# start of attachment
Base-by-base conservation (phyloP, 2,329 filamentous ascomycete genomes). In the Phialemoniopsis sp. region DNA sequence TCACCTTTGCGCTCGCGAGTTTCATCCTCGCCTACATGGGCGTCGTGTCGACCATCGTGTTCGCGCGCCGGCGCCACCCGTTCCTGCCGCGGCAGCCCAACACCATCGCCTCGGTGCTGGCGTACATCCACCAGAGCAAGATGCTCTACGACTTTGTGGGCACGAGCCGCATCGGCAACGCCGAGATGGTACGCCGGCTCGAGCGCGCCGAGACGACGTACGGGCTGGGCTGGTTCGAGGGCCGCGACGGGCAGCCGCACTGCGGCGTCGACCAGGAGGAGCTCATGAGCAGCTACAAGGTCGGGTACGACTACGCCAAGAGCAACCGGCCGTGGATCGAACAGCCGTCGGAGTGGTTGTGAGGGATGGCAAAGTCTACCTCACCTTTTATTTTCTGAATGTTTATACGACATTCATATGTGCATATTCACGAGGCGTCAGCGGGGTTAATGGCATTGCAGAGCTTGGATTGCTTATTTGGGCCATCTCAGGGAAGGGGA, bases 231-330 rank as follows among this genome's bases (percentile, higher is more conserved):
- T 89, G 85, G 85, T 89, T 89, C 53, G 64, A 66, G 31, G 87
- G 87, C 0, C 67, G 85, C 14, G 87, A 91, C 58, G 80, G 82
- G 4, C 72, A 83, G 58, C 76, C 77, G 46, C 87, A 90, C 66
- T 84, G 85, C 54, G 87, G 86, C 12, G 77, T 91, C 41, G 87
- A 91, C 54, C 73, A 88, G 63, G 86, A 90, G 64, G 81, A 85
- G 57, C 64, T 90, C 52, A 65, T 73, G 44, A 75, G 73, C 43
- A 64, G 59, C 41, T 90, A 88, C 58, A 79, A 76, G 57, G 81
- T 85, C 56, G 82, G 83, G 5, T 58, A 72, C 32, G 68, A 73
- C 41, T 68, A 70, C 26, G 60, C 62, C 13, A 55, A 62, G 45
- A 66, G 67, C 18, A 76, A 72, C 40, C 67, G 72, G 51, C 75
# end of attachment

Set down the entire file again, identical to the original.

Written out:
Base-by-base conservation (phyloP, 2,329 filamentous ascomycete genomes). In the Phialemoniopsis sp. region DNA sequence TCACCTTTGCGCTCGCGAGTTTCATCCTCGCCTACATGGGCGTCGTGTCGACCATCGTGTTCGCGCGCCGGCGCCACCCGTTCCTGCCGCGGCAGCCCAACACCATCGCCTCGGTGCTGGCGTACATCCACCAGAGCAAGATGCTCTACGACTTTGTGGGCACGAGCCGCATCGGCAACGCCGAGATGGTACGCCGGCTCGAGCGCGCCGAGACGACGTACGGGCTGGGCTGGTTCGAGGGCCGCGACGGGCAGCCGCACTGCGGCGTCGACCAGGAGGAGCTCATGAGCAGCTACAAGGTCGGGTACGACTACGCCAAGAGCAACCGGCCGTGGATCGAACAGCCGTCGGAGTGGTTGTGAGGGATGGCAAAGTCTACCTCACCTTTTATTTTCTGAATGTTTATACGACATTCATATGTGCATATTCACGAGGCGTCAGCGGGGTTAATGGCATTGCAGAGCTTGGATTGCTTATTTGGGCCATCTCAGGGAAGGGGA, bases 231-330 rank as follows among this genome's bases (percentile, higher is more conserved):
- T 89, G 85, G 85, T 89, T 89, C 53, G 64, A 66, G 31, G 87
- G 87, C 0, C 67, G 85, C 14, G 87, A 91, C 58, G 80, G 82
- G 4, C 72, A 83, G 58, C 76, C 77, G 46, C 87, A 90, C 66
- T 84, G 85, C 54, G 87, G 86, C 12, G 77, T 91, C 41, G 87
- A 91, C 54, C 73, A 88, G 63, G 86, A 90, G 64, G 81, A 85
- G 57, C 64, T 90, C 52, A 65, T 73, G 44, A 75, G 73, C 43
- A 64, G 59, C 41, T 90, A 88, C 58, A 79, A 76, G 57, G 81
- T 85, C 56, G 82, G 83, G 5, T 58, A 72, C 32, G 68, A 73
- C 41, T 68, A 70, C 26, G 60, C 62, C 13, A 55, A 62, G 45
- A 66, G 67, C 18, A 76, A 72, C 40, C 67, G 72, G 51, C 75